Taxonomical Composition and Functional Structure of Phytoplankton in Two Water Supply Reservoirs in Serbia - page 05

Reynolds (1984) proposed that the particular phytoplankton community existing in a lake at any given time could be predicted from the environmental conditions prevailing in the water column.

Thus, as a general pattern, the phytoplankton seasonal succession in the reservoir was described by Reynolds (1984, 1997, 1999a, b) for deep, eutrophic and thermally stratified temperate ecosystems, where the most noticeable changes in the phytoplankton community are associated to the development of the water column thermal structure. This general phytoplankton succession followed the sequence B(C) /Y →G → H1→ M → LM (Hoyer et al., 2009).

According to Reynolds (1984), the biomass recruited during the "spring outburst" of phytoplankton in the mixed columns of mesotrophic and mildly eutrophic temperate lakes is generally dominated by diatoms (B, Cgroups) and Y-group cryptomonads, gymnodinians or small peridinians. Diatoms species of group C were dominant during the mixing period, under light-harvesting and nutrient-enriched conditions in these reservoirs. As Reynolds (1984) indicated, as thermal stratification proceeds, the relative benevolence of the recently formed epilimnion offered to the fast-replicating, opportunist, neutrally buoyant chlorophytes species of groups G, F and J an opportunity to accelerate replication and recruitment, thus developing an ephemeral stage which was replaced by positively buoyant, dinitrogen-fixing cyanobacteria species of group H1 as thermal stability and nutrient depletion within the epilimnion proceed. Reynolds (1984) also indicated that it is known that the group H1 Cyanobacteria is very successive in the well-illuminated and nutrient-depleted epilimnion of thermally stratified lakes and reservoirs. Nitrogen deficiency may be cited as a selective factor operating in favor of the common occurrence of H1, H2 and, in warm-water locations, SN groups of nitrogen-fixers. Cyanobacteria of group M are adapted to elevated light intensity, low turbulence, and low nutrient requirements and they were also present in the summer epilimnion. Finally, during the late stratification period large motile dinoflagellates of group LM made advantage of their ability to perform substantial vertical migrations thus exploring both the well-insolated nutrient-deficient upper layers and the dark rich-in-nutrients hypolimnion. However, the deeper are the available resources, the more important is the light-harvesting ability and the less important is rapid motility. Late-summer mixing in temperate, mesotrophic and eutrophic lakes repeatedly selects for P-group diatoms and desmids, and in some instances, for T-group Tribonemaand Mougeotia and, especially, S1-group Planktothrixagardhii (Reynolds, 1984).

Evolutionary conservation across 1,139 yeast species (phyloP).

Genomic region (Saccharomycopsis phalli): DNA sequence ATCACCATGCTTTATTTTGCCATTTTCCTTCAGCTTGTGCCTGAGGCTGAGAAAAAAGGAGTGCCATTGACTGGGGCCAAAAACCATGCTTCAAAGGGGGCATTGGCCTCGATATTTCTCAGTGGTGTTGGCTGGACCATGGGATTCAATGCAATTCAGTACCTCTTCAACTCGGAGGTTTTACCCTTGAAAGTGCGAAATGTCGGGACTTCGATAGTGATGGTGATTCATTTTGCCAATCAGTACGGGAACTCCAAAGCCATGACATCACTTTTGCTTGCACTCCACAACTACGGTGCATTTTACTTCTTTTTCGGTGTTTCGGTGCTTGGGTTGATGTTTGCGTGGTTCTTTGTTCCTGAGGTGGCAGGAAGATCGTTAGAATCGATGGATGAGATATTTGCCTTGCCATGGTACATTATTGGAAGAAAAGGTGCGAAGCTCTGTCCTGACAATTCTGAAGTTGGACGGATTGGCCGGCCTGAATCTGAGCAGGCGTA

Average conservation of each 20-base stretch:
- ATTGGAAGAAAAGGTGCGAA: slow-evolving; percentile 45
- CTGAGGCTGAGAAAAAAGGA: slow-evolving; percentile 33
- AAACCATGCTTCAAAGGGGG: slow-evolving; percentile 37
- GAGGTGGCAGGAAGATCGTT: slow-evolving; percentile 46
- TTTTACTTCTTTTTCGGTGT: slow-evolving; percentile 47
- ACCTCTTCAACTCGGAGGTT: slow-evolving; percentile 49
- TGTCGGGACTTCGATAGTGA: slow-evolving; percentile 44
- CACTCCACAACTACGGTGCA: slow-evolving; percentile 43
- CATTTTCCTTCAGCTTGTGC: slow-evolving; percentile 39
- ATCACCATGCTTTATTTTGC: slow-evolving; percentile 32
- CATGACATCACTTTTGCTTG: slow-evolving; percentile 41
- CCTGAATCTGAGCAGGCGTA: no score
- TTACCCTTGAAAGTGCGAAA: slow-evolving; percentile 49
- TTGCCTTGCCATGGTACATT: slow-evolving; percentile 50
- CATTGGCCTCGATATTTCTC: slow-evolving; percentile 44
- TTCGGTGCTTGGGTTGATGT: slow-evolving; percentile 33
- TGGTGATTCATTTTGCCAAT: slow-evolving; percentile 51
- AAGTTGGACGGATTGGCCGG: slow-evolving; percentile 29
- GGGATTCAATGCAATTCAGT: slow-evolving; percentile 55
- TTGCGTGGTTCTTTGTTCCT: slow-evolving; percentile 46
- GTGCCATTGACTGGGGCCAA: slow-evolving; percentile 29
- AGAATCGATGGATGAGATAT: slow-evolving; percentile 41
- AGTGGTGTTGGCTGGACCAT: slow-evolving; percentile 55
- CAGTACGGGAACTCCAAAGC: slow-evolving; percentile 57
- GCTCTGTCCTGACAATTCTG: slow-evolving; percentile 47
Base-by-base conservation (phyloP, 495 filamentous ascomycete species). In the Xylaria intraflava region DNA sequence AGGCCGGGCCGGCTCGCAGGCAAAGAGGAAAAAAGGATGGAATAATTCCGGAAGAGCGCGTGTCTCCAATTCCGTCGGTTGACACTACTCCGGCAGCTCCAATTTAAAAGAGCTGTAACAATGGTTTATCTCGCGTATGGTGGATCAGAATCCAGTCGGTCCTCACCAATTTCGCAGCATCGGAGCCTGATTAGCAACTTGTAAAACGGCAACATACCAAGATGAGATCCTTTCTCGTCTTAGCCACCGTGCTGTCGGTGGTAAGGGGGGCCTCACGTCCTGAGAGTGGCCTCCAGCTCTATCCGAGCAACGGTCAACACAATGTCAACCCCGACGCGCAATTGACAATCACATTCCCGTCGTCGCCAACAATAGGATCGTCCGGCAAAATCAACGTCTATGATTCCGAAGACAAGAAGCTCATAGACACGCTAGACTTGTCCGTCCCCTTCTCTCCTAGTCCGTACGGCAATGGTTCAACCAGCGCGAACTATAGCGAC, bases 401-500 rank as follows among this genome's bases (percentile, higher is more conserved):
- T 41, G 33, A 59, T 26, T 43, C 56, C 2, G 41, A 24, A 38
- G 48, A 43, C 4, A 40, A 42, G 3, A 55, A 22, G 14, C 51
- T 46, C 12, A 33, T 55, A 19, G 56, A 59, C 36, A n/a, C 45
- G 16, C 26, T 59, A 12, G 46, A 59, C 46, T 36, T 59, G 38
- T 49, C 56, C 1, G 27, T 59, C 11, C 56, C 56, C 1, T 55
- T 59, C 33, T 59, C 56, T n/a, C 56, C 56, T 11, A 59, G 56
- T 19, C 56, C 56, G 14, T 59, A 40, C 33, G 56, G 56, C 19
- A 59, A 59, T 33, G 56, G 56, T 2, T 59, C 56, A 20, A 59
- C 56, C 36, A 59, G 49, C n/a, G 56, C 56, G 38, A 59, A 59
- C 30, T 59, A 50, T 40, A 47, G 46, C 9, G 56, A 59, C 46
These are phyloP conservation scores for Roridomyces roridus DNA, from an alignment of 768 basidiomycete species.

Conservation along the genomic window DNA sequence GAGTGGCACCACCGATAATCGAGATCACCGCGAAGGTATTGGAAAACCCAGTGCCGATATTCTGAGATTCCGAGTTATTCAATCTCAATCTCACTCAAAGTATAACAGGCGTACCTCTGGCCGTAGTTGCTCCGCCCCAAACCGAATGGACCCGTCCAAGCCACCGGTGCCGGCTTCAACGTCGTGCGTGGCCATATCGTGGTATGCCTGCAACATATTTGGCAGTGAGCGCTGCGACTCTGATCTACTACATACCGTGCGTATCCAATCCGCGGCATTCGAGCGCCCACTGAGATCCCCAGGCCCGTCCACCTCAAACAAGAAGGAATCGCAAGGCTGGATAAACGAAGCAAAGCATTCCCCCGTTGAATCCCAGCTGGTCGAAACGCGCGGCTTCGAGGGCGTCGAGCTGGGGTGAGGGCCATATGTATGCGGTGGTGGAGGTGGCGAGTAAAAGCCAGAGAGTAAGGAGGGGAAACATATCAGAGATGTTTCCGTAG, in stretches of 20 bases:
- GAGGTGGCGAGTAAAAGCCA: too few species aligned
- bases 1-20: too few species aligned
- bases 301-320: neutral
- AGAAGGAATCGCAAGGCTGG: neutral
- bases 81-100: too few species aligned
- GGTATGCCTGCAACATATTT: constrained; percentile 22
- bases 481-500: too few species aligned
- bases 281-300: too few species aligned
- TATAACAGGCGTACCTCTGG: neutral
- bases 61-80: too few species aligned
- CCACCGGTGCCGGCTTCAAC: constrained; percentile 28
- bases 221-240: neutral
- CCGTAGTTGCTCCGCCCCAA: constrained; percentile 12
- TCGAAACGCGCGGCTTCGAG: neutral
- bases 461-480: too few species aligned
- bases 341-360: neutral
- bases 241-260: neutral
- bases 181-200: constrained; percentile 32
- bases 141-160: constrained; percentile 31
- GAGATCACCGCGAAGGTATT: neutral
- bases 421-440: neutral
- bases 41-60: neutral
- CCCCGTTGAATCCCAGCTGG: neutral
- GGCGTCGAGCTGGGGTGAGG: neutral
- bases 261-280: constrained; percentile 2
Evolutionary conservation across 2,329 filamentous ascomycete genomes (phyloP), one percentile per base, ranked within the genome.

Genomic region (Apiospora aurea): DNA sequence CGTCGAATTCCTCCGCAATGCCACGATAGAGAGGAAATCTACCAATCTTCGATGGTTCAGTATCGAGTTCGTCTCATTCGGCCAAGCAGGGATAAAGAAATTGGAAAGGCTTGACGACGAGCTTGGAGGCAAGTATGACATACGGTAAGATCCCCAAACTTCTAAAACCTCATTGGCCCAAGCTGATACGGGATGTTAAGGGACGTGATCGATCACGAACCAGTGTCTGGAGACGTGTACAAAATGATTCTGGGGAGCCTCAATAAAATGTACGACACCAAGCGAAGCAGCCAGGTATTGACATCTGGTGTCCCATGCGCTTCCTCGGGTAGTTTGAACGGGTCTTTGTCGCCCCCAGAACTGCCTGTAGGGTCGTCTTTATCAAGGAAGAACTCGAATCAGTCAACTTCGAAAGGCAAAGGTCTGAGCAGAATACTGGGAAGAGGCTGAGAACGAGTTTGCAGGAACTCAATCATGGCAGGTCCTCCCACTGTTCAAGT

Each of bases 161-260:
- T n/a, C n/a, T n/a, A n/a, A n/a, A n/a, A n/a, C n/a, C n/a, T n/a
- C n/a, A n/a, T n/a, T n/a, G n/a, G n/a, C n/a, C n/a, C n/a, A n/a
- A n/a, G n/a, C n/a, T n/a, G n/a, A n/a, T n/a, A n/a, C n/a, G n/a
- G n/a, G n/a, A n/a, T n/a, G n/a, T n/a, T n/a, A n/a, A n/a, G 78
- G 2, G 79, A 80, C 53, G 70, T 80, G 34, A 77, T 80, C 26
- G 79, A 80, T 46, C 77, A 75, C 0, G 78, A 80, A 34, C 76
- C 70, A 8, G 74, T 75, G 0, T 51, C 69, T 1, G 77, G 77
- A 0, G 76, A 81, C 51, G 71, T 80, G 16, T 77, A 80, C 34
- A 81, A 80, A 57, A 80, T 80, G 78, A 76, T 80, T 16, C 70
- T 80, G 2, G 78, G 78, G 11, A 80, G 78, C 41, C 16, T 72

Thus, the phytoplankton seasonal succession in the reservoirs Garaši and Bukulja was generally consistent with that described by Reynolds. Our findings confirmed a general pattern of the phytoplankton seasonal succession with some exceptions. Hence, codon C was present with high percentage in total phytoplankton biomass in all studied seasons and in almost all depths in both reservoirs. This is, probably, due to the short-term exogenous external perturbations in the mixing or nutrient environment which may be a result of water management operations.